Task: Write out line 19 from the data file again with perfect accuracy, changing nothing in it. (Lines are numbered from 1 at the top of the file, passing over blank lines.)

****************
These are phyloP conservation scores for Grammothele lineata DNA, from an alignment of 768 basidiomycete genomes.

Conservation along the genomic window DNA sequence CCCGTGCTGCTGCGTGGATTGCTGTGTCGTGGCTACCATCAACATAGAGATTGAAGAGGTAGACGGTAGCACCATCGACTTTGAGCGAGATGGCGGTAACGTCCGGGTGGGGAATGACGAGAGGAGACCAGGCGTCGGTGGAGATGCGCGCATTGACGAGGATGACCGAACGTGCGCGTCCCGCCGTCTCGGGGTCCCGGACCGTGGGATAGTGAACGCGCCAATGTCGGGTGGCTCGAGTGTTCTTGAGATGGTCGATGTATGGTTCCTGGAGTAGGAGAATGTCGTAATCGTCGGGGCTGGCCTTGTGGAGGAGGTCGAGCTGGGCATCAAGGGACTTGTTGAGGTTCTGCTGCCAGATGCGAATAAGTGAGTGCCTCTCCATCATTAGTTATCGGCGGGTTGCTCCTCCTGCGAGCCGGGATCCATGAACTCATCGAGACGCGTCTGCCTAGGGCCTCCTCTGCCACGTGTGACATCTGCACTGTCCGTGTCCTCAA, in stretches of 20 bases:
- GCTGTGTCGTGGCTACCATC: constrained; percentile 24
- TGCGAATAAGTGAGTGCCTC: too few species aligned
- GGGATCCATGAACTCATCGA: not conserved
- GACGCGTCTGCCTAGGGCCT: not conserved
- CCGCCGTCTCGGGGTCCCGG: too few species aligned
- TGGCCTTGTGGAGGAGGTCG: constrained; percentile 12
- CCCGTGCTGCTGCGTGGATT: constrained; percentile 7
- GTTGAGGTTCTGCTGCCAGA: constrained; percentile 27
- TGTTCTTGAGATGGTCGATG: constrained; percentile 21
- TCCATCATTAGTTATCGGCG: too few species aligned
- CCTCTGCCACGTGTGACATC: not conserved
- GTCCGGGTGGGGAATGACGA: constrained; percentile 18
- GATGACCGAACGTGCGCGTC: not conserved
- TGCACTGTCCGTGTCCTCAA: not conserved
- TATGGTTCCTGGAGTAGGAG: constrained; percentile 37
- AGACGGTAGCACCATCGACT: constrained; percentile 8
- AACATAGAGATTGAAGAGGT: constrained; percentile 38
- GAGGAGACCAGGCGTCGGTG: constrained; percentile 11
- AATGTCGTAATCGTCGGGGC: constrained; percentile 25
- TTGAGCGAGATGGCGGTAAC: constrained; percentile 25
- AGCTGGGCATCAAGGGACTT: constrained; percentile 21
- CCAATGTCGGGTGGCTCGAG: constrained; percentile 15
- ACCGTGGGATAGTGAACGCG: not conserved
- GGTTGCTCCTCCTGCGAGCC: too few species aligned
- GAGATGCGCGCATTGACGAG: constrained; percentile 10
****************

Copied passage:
- AACATAGAGATTGAAGAGGT: constrained; percentile 38